Two, customer assumptions about customer support are miles from reality. I've had customers complain that we are just too big and corporate, that we only care about raking in their hard-earned money. I fell off the couch laughing over that one. They assumed our customer support department was a large cubicle farm just full of eager customer support people, salivating over the chance to read their email the instant they sent it off.

Reality? It's me, on my couch, usually in my pj's, answering emails for about an hour a day. No, I don't answer them as they are sent. I have a life. I have three other jobs. I do my best to be polite, professional and helpful, but sometimes I just can't do what you want me to do. I can't send you a refund. I can't give you services that don't exist. I can't make an iPhone do something physically impossible.

So what does this have to do with my publishing career? Many new writers and most readers have misconceptions about the publishing world. I thought when I signed my first contract and did the final edit, my book would sell itself and I would be free to work on more writing. The truth? I spend two or three hours a day working on marketing, getting my book noticed, getting my name out there. Since I'm with a small press, I also deal with the automatic assumption that I'm self-published (a completely different topic and a very touchy one) or that I'm not really a professional because small presses don't offer large advances so therefore I must not be worth much as an author.

Truth is, I'm an author, as professional as any other. I write stories because I enjoy them. I publish them because I want to share them and make a living doing something I enjoy that doesn't involve customer support emails. I'm new, yes, to publishing and marketing. I'll make mistakes because I'm human. But if I want to be successful, it's up to me to sell my novel. And write the next one. And market that one. And so on.

So next time you make an assumption about an industry, it might not hurt to take a step back and look for the reality. And for pity's sake, give the poor person doing customer support a break. Courtesy is much appreciated in a usually thankless job.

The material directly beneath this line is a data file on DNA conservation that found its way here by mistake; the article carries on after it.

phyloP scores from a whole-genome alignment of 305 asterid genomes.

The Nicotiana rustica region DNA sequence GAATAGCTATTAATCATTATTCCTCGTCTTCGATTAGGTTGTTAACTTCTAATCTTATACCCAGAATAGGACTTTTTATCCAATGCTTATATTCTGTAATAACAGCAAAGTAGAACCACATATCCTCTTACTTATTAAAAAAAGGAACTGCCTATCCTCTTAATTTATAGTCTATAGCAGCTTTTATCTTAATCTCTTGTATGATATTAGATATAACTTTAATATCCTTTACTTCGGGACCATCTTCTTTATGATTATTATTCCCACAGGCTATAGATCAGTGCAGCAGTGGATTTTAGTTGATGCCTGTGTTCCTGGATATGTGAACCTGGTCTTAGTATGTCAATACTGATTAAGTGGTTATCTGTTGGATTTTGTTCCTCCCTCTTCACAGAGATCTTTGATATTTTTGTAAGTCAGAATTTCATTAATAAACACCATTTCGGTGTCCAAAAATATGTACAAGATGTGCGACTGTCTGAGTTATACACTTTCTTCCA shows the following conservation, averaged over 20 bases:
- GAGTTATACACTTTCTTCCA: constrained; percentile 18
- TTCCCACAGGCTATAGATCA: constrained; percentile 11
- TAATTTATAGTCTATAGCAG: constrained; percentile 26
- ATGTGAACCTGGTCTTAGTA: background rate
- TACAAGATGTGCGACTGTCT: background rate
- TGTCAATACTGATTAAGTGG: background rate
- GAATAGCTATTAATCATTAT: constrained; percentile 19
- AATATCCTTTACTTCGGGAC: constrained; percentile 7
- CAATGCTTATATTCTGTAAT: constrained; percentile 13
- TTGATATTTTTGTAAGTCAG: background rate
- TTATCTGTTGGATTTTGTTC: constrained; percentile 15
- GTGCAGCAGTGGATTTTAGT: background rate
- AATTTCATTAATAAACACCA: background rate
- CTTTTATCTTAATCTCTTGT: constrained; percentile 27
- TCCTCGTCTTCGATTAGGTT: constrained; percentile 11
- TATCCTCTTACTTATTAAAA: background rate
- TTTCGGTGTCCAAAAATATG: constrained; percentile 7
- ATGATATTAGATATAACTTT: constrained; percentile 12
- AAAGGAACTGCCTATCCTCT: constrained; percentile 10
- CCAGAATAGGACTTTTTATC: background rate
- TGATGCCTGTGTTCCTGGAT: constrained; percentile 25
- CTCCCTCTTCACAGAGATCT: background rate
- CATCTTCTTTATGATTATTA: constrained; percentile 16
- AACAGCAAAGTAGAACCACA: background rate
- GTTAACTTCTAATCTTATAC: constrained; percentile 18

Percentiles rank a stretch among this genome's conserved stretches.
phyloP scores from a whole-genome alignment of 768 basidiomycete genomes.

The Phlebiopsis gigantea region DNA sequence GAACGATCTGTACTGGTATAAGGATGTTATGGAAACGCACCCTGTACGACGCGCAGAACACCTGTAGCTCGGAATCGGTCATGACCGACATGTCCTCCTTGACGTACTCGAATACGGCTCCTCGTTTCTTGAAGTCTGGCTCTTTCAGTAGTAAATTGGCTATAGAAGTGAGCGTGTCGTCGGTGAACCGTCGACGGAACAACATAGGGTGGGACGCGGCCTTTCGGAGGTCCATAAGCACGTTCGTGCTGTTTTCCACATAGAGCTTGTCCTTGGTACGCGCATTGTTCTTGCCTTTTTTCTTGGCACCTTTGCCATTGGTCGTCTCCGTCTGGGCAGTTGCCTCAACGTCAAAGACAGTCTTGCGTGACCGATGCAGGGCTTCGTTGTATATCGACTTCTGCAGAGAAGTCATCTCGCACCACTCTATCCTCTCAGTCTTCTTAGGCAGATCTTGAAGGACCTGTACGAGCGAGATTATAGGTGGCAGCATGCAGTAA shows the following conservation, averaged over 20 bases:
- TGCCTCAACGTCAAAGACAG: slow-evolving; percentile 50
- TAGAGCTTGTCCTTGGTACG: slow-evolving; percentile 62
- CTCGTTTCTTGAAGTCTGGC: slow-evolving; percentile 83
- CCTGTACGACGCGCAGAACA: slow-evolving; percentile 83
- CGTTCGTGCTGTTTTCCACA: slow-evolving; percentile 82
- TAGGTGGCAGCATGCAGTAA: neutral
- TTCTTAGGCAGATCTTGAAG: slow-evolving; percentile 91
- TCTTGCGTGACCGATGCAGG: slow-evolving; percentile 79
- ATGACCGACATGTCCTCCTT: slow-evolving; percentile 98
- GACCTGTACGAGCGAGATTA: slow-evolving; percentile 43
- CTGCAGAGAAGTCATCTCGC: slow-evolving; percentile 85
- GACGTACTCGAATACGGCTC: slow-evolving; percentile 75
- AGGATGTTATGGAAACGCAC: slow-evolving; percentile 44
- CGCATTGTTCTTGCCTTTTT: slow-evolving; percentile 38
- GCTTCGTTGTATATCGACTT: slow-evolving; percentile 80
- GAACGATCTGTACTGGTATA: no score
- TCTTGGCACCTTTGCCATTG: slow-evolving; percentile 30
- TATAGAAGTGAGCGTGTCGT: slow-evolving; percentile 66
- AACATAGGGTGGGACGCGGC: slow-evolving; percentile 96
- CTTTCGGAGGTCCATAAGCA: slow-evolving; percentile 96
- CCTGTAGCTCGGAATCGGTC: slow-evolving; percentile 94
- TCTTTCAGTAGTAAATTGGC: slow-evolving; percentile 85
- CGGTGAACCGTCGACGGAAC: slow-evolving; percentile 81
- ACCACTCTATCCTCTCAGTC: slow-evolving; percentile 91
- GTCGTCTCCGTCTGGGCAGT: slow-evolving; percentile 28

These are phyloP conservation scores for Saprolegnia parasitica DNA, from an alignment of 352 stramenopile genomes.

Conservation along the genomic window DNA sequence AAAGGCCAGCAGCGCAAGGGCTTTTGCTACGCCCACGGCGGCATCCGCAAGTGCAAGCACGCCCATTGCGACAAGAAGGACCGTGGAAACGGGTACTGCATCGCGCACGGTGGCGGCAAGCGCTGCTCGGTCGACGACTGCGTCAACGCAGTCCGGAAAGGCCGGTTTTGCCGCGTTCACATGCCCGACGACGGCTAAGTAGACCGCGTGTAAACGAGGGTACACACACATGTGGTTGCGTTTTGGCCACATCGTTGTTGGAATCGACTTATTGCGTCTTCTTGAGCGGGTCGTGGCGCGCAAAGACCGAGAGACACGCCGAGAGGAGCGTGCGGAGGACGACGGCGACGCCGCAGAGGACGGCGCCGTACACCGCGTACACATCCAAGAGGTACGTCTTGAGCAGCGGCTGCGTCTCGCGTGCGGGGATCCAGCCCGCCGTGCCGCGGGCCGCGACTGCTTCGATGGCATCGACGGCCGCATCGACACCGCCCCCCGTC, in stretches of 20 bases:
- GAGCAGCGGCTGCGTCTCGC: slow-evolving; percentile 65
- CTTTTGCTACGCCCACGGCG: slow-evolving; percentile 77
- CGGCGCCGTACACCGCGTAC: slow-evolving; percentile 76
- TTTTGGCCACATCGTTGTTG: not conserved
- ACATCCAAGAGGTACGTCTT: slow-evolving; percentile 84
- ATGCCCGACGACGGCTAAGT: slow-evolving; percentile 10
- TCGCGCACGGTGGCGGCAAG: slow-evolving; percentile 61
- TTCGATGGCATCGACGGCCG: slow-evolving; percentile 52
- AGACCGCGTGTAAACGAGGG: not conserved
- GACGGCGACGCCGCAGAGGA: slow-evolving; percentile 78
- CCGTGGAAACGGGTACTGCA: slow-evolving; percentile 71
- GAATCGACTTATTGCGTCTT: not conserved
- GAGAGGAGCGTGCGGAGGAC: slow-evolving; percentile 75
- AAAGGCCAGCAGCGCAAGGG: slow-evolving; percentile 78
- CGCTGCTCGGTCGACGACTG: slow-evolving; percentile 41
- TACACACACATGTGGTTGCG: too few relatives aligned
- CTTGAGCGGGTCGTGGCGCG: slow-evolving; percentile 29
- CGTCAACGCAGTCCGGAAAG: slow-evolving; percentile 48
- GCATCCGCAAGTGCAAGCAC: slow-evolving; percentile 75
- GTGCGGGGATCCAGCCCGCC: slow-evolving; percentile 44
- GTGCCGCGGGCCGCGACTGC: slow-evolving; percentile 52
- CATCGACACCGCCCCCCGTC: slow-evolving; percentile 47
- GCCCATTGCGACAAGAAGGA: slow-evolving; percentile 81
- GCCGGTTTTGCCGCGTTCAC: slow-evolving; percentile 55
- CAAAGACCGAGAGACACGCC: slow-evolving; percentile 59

Thursday, March 18, 2010

Dark and Dangerously Decadent. Cookies, That Is.

One conversation lately turned to dark and dangerous heroes and sexy villains. Why are we so attracted to those things that will hurt us? Watch people around a fire. It's hot. It will burn you. But it's so pretty. Same thing with our stories. Why do we create such dark and dangerous men for our heroes? Because we like to play with fire, no matter how much we might get burnt.

Frances Pauli
, an author friend, said about a character in my novel Nexus Point, "Tayvis is definitely dark and dangerous AND sexy as all hell." I should return the favor for her book Roarke. The title character is definitely dangerous and sexy. Maybe being a closet romance writer isn't a bad thing when it comes to speculative fiction. Dangerous? Definitely, but the kind of burn that feels so good. Most definitely a guilty pleasure.

Much like these cookies. My kids dubbed them Death by Chocolate Overload. Eat them warm, if you dare.

Decadent Chocolate Chunks

1 c. butter
1 c. sugar
1 c. brown sugar
3 eggs
1/2 T. vanilla
2/3 c. cocoa
1/2 T. baking powder
1/2 t. soda
1/2 t. salt
1 2/3 c. flour
1 c. whole wheat flour
1 bag semisweet choc. chips
1 bag M&M minis

Cream butter and sugars. Add eggs, vanilla, cocoa, baking powder, soda, and salt. Beat well. Add flour, chips, and M&M’s. Drop by Tablespoon onto cookie sheet, bake at 375° for 9-10 minutes. makes about 6 dozen.

Monday, March 15, 2010

Book launch party for Roarke by Frances Pauli

Frances Pauli's new book Roarke is now available for purchase. She writes great stuff, at least what I've read so far. She sent me a copy of Roarke to review (Thanks!). I'll get the review up soon. Promise.

Since I'm still fighting a sinus infection and can't write coherently, I'll leave you with a taste of her free serial: Space Slugs. Go read it. Seriously. You won't regret it.

Thursday, March 11, 2010

Kitty's favorite Roast Turkey with Gravy

One of our two cats died last night. Considering she was 16, it wasn't unexpected. She lived a very long life full of cuddles, brushings, naps, catnip, all the good things cats love. One of her favorite treats was roast turkey. She would park in front of the oven the entire time it roasted, begging for tastes. We chased her off the counter and out of the garbage more than once as she rummaged for turkey bits. So for my recipe today, even though it isn't even close to the usual turkey roasting season, I offer Roast Turkey with Gravy.